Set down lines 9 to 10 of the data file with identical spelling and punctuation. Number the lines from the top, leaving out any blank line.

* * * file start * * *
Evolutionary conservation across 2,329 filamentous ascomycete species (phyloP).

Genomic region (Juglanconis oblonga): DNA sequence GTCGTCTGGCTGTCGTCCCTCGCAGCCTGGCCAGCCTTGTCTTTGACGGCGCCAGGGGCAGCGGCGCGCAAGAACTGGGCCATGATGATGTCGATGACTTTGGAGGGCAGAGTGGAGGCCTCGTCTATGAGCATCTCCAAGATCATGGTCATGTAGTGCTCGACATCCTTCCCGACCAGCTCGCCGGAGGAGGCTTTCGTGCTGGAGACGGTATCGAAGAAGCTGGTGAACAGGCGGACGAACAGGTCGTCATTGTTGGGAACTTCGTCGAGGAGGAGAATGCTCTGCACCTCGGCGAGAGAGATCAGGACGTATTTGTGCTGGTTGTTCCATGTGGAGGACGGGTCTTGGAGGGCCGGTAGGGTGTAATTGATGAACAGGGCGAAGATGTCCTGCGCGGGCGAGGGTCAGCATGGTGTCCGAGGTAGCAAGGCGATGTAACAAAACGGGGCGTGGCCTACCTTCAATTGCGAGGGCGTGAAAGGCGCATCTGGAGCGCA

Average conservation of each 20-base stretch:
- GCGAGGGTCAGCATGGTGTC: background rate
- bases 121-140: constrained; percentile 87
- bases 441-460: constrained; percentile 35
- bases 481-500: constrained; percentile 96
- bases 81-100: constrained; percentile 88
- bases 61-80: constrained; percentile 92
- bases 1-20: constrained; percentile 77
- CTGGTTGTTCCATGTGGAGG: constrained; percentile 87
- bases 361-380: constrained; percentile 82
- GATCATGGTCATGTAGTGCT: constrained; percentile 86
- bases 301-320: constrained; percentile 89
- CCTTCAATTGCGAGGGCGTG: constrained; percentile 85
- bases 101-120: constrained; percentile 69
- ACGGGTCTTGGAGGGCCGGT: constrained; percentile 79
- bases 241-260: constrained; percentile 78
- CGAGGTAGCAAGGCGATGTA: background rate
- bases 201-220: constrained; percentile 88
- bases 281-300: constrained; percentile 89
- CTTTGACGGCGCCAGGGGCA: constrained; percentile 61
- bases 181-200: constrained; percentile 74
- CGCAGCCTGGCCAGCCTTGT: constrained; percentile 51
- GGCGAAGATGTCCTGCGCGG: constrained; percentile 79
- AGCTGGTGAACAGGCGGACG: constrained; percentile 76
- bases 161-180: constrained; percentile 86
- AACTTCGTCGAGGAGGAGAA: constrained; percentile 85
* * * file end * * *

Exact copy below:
- bases 61-80: constrained; percentile 92
- bases 1-20: constrained; percentile 77